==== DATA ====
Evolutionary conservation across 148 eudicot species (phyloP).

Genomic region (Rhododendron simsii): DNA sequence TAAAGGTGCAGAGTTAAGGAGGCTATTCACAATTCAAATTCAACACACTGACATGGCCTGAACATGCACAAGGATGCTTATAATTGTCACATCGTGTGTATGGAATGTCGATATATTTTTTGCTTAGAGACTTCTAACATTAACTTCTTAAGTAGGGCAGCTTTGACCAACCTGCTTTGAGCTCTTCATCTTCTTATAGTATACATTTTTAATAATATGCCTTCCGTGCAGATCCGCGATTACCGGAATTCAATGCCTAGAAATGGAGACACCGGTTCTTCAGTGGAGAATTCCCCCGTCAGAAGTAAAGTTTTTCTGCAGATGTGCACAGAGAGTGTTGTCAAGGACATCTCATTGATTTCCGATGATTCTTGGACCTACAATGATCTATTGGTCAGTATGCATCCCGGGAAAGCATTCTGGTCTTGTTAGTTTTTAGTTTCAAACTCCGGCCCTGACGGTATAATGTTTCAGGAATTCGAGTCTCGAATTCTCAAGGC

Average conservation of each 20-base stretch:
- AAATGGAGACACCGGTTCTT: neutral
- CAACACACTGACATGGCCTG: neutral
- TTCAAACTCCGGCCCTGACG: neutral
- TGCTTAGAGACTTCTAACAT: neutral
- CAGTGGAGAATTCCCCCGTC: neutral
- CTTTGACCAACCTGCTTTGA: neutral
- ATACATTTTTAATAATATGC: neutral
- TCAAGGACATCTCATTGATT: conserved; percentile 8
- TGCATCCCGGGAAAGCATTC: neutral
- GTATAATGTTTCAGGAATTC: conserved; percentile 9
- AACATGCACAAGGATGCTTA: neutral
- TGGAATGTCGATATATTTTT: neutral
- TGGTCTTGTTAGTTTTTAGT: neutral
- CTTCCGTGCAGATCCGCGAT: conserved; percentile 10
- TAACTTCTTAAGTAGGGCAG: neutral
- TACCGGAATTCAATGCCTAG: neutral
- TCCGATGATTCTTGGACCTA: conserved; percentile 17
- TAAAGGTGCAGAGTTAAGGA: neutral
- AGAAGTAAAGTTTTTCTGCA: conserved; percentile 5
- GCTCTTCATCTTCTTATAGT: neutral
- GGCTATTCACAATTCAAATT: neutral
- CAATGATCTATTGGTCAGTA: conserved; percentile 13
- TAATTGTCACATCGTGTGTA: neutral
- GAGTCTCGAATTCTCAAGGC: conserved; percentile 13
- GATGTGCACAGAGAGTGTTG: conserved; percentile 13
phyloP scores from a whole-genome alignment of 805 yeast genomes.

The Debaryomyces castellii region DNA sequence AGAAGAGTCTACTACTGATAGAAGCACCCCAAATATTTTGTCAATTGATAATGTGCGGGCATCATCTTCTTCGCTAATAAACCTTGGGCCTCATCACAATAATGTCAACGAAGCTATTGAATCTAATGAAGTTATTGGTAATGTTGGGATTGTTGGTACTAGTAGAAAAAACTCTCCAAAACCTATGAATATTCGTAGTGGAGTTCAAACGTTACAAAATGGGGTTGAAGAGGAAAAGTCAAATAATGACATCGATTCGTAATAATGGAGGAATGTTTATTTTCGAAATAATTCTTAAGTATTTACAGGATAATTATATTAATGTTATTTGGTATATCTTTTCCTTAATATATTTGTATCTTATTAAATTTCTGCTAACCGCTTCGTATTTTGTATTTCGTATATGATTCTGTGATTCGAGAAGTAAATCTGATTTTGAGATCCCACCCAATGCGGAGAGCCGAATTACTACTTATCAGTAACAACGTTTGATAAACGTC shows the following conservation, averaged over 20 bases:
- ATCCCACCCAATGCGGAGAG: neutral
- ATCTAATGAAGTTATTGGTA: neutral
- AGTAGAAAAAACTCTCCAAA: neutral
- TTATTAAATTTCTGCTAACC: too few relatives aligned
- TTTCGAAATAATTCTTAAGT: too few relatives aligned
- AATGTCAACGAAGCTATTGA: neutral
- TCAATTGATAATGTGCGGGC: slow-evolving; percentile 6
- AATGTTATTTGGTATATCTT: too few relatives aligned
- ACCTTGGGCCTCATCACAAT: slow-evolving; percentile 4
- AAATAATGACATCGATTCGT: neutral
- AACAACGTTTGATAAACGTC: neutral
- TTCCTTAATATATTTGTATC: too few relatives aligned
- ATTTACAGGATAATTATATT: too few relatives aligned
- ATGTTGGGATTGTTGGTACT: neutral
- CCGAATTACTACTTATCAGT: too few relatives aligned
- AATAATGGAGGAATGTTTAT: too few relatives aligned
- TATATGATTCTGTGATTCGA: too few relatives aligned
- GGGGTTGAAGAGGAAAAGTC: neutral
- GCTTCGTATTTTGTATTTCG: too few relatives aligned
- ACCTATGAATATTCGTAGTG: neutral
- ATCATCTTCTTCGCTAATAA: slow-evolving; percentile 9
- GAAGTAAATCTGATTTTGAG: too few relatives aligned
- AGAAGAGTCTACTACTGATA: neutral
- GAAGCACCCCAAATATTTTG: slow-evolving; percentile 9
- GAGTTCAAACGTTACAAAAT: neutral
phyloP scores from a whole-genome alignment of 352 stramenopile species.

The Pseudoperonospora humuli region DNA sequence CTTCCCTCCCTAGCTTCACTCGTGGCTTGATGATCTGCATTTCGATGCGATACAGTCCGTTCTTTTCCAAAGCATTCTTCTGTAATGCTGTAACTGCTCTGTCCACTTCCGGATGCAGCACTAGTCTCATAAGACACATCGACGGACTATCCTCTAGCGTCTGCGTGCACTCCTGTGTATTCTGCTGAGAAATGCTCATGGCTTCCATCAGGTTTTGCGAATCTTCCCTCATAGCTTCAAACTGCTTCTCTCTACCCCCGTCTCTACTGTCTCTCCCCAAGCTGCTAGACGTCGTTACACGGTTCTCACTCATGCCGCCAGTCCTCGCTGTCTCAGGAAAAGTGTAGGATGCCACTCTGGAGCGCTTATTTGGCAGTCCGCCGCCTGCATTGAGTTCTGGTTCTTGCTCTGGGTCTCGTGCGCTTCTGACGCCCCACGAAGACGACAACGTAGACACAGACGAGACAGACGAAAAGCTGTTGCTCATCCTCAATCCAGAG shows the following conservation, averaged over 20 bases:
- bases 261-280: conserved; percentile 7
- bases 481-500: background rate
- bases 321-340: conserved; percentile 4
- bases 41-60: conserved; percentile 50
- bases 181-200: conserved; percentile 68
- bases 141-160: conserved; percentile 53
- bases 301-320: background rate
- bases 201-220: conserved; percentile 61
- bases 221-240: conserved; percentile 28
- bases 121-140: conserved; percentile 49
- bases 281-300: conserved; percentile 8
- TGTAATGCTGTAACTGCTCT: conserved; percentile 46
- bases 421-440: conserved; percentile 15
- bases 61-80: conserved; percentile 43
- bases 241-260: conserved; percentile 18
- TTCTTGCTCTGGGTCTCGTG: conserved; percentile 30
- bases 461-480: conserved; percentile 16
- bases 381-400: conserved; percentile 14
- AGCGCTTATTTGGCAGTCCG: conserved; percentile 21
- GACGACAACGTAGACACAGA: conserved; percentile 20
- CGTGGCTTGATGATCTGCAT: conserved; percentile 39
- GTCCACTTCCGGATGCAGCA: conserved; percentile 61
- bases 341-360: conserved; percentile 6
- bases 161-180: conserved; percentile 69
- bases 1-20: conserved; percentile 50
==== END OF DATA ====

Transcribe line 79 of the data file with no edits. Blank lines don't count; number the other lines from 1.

- GTCCACTTCCGGATGCAGCA: conserved; percentile 61